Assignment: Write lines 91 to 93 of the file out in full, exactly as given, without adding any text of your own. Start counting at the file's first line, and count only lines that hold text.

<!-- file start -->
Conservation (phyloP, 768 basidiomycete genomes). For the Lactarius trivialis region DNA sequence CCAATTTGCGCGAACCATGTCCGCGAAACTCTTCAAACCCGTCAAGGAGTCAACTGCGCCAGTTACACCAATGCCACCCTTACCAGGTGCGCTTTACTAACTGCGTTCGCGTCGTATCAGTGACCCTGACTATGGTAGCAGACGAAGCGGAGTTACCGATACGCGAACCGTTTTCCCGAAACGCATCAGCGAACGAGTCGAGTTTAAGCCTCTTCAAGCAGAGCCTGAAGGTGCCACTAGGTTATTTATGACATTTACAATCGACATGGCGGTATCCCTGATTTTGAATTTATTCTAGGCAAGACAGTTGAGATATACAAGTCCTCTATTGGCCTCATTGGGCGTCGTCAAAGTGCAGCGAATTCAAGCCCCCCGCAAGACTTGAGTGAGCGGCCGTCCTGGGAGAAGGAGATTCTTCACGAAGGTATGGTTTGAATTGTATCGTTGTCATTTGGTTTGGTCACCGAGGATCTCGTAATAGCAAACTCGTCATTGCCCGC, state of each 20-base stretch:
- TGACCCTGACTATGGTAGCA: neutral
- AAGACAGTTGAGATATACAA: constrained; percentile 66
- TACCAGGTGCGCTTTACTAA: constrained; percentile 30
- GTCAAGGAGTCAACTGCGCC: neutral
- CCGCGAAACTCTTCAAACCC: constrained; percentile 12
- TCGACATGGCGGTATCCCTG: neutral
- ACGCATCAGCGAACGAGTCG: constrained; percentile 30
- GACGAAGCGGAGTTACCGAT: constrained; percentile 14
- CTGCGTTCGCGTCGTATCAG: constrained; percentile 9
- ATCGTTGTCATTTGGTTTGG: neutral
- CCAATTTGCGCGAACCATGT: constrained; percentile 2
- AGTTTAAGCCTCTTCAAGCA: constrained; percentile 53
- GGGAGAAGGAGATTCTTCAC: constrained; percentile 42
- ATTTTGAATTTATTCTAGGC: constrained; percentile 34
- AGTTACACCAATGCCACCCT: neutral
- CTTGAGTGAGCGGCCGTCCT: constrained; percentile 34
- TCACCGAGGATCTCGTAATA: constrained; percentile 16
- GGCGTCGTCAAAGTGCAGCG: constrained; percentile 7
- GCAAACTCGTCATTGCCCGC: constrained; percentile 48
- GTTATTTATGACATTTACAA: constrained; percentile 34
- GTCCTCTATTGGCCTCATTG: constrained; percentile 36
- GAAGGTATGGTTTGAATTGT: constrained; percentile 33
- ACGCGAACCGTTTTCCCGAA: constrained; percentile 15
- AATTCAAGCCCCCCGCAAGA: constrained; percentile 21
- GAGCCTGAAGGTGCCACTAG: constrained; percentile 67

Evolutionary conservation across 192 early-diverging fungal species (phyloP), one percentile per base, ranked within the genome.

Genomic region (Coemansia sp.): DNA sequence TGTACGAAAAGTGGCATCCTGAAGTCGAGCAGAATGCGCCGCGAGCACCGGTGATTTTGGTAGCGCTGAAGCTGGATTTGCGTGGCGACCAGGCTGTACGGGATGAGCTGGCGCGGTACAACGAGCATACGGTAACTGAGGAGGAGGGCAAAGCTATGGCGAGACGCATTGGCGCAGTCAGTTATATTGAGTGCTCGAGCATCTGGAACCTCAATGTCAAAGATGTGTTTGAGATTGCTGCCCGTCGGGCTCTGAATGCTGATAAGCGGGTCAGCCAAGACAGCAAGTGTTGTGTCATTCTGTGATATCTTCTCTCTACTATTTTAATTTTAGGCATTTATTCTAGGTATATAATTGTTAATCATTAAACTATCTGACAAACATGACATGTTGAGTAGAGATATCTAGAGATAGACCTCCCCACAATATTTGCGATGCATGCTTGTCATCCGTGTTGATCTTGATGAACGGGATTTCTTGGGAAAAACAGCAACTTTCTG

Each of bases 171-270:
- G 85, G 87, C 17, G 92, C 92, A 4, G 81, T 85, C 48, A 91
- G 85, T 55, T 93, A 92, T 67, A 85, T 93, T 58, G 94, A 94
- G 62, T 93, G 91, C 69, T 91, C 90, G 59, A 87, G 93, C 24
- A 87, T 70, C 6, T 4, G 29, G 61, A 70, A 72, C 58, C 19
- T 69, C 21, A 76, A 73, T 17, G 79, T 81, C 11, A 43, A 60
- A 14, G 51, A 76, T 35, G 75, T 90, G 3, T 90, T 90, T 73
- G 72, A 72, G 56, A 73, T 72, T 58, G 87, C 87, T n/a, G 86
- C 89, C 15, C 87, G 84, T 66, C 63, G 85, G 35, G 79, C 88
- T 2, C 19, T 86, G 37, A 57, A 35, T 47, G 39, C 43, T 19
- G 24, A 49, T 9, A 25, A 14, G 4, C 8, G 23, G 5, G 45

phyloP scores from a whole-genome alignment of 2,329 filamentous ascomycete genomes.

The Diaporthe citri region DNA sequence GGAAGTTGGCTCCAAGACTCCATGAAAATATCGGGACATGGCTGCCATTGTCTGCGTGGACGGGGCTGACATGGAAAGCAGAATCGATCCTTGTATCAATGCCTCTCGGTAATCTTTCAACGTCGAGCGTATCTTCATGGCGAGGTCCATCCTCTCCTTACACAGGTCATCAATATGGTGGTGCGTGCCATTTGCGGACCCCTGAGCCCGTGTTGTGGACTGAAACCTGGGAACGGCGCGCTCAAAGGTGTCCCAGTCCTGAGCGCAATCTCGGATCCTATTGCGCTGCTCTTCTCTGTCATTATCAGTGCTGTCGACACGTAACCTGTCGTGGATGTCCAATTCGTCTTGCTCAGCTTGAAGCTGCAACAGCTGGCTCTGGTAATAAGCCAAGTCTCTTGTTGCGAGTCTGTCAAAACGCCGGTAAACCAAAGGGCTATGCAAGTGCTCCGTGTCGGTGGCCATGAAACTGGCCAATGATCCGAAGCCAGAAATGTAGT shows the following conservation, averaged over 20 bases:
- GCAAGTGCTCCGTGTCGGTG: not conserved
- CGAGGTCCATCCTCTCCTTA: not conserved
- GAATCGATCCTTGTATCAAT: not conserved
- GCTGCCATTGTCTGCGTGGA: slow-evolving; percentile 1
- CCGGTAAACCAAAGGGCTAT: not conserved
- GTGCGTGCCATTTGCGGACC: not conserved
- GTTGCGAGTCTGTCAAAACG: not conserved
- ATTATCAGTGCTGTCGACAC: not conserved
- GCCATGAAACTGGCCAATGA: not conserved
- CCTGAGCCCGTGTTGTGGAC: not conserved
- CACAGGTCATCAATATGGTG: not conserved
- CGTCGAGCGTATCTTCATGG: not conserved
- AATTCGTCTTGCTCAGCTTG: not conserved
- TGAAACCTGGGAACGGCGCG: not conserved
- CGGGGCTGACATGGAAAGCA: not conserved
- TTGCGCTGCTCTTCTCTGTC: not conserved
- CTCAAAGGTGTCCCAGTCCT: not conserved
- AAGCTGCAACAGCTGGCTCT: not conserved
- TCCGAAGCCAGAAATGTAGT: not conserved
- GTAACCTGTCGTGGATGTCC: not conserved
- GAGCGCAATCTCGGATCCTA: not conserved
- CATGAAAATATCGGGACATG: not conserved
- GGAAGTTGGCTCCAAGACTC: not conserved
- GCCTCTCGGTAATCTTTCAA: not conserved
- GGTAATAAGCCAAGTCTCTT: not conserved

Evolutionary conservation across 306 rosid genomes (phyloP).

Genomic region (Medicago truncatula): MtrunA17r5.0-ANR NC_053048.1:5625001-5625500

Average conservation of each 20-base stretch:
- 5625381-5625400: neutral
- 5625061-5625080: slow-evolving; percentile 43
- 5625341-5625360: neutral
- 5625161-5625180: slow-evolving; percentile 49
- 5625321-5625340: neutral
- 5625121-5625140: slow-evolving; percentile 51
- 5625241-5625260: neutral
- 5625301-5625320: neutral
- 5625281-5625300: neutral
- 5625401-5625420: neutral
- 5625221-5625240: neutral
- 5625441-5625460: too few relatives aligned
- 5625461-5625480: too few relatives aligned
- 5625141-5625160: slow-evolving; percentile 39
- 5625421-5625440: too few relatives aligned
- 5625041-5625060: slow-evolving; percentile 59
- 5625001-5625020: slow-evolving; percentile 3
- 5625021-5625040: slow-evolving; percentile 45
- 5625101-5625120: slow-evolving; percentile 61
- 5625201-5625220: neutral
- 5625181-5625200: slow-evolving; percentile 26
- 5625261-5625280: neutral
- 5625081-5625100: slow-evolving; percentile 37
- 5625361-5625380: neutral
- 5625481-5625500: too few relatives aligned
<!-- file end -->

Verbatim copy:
- 5625261-5625280: neutral
- 5625081-5625100: slow-evolving; percentile 37
- 5625361-5625380: neutral